Much like how every boxer will be hit in the face, every footballer will miss a shot and every cricket batsman will see the wickets explode behind them, losing should be seen not just as an inevitability but as part of the game.
After all, Michael Jordan missed over 9000 shots, 26 game winners and lost nearly 300 games in his career, and he is one of the greatest athletes in history. The greatest people in any field are never invincible or indestructible, but instead are people who dust themselves off and try again.
The key is to cover your spread and develop a strategy where you make more than you lose, or
at the very least keep sudden losses to a minimum.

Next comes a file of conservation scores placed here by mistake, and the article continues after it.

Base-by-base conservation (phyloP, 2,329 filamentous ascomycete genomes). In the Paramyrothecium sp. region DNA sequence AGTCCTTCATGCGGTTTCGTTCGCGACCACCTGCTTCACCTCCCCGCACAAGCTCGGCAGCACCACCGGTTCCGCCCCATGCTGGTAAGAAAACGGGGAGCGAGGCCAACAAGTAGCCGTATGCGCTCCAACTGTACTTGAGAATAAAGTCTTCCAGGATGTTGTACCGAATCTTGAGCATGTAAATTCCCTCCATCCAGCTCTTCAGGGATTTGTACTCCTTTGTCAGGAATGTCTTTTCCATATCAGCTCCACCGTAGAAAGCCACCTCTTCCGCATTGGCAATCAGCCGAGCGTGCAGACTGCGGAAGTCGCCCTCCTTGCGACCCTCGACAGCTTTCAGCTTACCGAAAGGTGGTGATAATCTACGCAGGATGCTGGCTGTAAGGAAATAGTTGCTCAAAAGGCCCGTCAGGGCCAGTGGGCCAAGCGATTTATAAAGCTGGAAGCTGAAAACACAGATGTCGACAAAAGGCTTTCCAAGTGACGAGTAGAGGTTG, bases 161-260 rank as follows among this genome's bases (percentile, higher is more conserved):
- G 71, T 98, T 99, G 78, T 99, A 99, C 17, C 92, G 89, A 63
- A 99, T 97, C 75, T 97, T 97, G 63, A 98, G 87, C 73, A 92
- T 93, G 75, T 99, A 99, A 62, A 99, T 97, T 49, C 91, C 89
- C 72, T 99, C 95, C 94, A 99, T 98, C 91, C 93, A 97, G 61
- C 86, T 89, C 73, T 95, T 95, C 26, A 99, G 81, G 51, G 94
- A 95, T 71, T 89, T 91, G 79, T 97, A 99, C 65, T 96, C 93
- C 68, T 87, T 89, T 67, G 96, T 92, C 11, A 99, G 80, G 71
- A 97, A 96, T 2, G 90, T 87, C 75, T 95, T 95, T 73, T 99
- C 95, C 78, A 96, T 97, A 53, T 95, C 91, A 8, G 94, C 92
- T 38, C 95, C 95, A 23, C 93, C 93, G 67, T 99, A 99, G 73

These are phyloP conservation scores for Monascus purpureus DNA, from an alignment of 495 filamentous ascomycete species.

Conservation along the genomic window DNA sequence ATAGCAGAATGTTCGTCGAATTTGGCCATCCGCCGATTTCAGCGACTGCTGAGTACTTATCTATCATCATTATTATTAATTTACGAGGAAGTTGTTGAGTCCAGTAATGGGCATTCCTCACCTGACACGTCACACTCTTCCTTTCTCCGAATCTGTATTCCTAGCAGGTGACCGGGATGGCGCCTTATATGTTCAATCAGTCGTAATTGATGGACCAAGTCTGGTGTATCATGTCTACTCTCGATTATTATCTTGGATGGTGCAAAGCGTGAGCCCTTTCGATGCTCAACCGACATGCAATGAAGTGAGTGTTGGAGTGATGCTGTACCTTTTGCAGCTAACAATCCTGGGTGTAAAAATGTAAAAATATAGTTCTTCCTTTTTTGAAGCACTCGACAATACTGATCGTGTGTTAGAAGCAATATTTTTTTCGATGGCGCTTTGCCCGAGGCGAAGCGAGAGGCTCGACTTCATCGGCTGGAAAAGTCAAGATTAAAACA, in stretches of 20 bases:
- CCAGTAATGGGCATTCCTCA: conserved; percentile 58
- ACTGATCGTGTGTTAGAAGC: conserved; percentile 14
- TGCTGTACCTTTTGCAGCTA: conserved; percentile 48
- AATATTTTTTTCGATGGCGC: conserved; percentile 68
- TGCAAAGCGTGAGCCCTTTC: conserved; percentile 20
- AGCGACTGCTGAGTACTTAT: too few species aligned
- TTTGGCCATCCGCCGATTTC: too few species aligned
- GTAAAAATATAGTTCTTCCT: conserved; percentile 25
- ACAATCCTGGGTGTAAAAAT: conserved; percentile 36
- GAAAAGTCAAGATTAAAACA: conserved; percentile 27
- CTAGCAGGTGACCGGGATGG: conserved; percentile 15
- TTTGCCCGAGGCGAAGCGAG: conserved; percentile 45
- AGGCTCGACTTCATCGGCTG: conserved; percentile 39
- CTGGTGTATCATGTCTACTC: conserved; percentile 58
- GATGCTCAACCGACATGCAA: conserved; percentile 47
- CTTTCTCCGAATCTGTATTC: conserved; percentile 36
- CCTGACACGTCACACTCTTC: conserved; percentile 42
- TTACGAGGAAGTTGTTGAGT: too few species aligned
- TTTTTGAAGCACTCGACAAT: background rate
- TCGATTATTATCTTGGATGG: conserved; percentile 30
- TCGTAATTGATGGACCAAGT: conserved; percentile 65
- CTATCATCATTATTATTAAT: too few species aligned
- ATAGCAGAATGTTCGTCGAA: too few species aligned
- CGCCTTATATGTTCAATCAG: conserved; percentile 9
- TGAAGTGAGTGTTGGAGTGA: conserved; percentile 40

Conversely, if you somehow hit the jackpot on a very risky strategy, resist the temptation to let it ride or get greedy looking for higher returns. This does not mean cash out immediately, but take a step back and consider your position and whether it is best to keep going with your rather than acting on impulse.
Think Holistically About The Bigger Picture
Related to the point above, your focus should always be on your overall trading performance rather than the result of individual trades. Even day traders are operating on a long-term plan, and that plan does not care about the number of wins and losses.
You can have a particularly bad run of luck, losing many trades in a row and having a few down days and still be on track on your equity curve and trending better than the moving average.
As with any long-term project or goal, trading should be treated as a marathon. There will be setbacks and there will be moments where you can easily feel stuck, but when you look at the bigger picture, you are faring far better than you expect.